Angela Smith has been in the plastics industry for decades, starting out when she was still a teenager.
And now nearly three decades later, she's using her varied experiences to show her own daughter what is possible in the business if she works hard, pays attention and asks questions.
Plastics is all Smith has ever really known in her professional career. It's shaped her and allowed her to grow in the field, gathering knowledge all along the way.
But it always hasn't been easy.
Smith spent more than 17 years at a Berry Plastics plant in Richmond, Ind., as a laboratory technician and figured she would be there much longer. The company is now known as Berry Global Group Inc.
But with the death of her husband in 2005, and three children to continue raising, plans changed.
"I had to make a decision, otherwise I would have never left Berry. I took that break to raise them," she remembered. "When they were old enough to be on their own, that's when I got back into the plastics recycling. Plastics is pretty much all I know. It's all I've ever done.
"At the time I left Berry, I thought that was my biggest failure," she said, about leaving the business. But with her children raised, new doors opened and she had the opportunity to re-enter the plastics world in 2012, going to work for PET recycler Perpetual Recycling of Richmond. That's where the former lab tech started to experience the recycling side of the business. "It was good timing for me," she recalled.
And now, after five years at Perpetual, Smith finds herself working at Carpet Landfill Elimination and Recycling LLC of Lincoln, Calif. That's where she's helping implement a quality control program as an administrative assistant.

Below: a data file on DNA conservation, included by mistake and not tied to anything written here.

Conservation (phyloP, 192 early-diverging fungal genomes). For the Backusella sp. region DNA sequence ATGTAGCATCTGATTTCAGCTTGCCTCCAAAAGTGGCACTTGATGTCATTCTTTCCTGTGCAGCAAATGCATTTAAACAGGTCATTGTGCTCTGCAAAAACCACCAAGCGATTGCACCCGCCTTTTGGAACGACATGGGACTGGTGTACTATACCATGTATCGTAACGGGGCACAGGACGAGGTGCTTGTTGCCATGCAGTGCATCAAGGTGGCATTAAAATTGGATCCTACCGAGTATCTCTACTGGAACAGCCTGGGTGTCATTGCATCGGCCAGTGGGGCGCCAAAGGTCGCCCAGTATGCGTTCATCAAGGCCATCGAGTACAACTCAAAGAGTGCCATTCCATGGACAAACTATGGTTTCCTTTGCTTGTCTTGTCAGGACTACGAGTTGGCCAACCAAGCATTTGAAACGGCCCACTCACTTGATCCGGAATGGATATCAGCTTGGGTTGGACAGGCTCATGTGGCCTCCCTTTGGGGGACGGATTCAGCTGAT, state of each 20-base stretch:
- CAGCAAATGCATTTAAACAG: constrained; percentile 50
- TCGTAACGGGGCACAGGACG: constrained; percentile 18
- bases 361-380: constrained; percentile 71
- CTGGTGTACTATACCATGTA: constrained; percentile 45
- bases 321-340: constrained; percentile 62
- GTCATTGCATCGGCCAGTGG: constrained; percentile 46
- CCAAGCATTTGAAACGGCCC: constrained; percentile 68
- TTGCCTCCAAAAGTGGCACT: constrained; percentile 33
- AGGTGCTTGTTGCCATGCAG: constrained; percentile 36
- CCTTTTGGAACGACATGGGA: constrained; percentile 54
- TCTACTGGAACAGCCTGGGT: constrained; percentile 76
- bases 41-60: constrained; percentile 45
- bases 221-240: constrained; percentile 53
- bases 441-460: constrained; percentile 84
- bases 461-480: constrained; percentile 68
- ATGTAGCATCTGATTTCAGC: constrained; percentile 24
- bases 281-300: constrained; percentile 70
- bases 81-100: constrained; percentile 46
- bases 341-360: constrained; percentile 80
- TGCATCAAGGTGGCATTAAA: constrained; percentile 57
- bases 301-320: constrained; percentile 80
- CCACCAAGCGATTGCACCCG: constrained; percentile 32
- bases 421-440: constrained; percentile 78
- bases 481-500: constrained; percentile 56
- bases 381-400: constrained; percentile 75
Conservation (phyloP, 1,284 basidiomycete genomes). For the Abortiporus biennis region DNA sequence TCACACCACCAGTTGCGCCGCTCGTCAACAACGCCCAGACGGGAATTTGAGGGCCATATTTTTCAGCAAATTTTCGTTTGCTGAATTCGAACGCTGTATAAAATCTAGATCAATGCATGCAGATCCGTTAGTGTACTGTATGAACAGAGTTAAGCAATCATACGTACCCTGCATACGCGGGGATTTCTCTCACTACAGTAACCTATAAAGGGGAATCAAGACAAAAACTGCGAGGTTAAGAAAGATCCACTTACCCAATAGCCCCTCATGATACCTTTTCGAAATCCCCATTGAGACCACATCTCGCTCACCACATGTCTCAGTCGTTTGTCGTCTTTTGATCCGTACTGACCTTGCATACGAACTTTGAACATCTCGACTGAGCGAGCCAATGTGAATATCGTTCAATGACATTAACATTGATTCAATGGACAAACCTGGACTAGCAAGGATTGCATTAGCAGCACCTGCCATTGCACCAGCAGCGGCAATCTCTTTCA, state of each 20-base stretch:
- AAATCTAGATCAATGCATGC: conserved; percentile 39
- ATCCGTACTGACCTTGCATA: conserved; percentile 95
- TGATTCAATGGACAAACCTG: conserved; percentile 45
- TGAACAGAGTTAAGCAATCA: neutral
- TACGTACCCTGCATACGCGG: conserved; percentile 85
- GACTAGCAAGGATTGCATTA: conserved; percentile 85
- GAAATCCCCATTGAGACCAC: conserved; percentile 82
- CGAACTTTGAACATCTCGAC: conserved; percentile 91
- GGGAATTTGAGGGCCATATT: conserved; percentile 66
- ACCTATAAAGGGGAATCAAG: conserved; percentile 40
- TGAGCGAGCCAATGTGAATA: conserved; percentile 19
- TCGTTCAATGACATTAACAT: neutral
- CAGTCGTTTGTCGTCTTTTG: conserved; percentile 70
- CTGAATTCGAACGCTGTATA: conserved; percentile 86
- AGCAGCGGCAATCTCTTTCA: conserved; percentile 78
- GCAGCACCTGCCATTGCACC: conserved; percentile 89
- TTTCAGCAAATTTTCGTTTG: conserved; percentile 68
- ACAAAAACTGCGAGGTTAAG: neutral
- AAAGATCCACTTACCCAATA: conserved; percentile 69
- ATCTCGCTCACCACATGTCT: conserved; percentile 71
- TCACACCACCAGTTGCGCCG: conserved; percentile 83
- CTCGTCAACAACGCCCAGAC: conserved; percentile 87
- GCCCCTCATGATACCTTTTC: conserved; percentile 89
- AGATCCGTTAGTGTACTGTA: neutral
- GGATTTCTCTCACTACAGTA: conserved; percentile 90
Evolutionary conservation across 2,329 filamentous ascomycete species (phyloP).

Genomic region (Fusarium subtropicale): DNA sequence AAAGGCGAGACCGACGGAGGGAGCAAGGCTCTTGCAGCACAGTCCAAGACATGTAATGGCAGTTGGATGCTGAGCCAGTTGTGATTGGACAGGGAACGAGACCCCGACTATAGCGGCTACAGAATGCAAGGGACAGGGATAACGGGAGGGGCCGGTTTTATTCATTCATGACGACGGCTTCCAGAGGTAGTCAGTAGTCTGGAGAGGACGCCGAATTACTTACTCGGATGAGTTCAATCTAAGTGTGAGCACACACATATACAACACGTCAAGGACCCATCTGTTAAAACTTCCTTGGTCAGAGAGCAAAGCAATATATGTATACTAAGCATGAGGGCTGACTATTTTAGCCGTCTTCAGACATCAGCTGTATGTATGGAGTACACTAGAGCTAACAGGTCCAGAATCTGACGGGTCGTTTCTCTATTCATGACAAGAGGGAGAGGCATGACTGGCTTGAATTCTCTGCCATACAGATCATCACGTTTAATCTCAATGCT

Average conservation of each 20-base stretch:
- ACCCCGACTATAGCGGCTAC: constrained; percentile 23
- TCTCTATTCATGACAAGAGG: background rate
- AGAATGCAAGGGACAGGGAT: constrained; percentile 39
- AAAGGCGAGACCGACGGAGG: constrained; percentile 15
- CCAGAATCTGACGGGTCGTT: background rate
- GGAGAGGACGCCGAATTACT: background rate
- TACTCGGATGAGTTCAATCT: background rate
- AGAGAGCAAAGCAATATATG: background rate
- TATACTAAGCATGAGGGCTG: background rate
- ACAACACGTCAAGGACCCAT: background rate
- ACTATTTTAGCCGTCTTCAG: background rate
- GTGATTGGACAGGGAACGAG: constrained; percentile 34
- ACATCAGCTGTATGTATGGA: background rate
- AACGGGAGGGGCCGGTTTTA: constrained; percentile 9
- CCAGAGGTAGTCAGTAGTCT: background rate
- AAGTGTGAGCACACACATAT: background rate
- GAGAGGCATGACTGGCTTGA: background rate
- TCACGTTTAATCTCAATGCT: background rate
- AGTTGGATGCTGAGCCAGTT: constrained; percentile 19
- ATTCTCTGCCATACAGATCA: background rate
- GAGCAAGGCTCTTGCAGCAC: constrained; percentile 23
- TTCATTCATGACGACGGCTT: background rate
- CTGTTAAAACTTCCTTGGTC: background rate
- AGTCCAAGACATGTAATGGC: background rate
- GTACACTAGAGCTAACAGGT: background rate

She readily admits she didn't know much about recycling before she entered that side of the business, but now she is a firm believer and urges others to pay attention.
"When I went into the recycling business, that was a totally different realm from Berry. But I was very good at it because I had worked at Berry," Smith said.
"Staying in the same industry and watching it change and grow. I feel like I've just grown with it," she said. "I've moved a long way up since I left Berry."
And, now, Smith has witnessed her own daughter enter the plastics business as she works for Primex Plastics Corp., also of Richmond.
She also sees the growing interest in recycling as providing job opportunities for others as that industry grows and evolves.
Her advice to anyone interested in plastics: "Enter it early, learn as much as you can, and also pay attention to the recycling aspect of it. ... When I started, recycling was not really a big world. Now it is," Smith said. "My daughter is actually entering that world. I told her the same thing. Pay attention. Because in 20 years, this will be a totally different thing. We're evolving. We should be evolving in the U.S.
"I think if you stay with it and learn as much as you can, in 20 years, recycling will be bigger. I think there will be more plants of different sorts. That would be my advice to anybody entering plastics, if they like it.
"You have to like what you're doing. And I love what I'm doing," Smith said.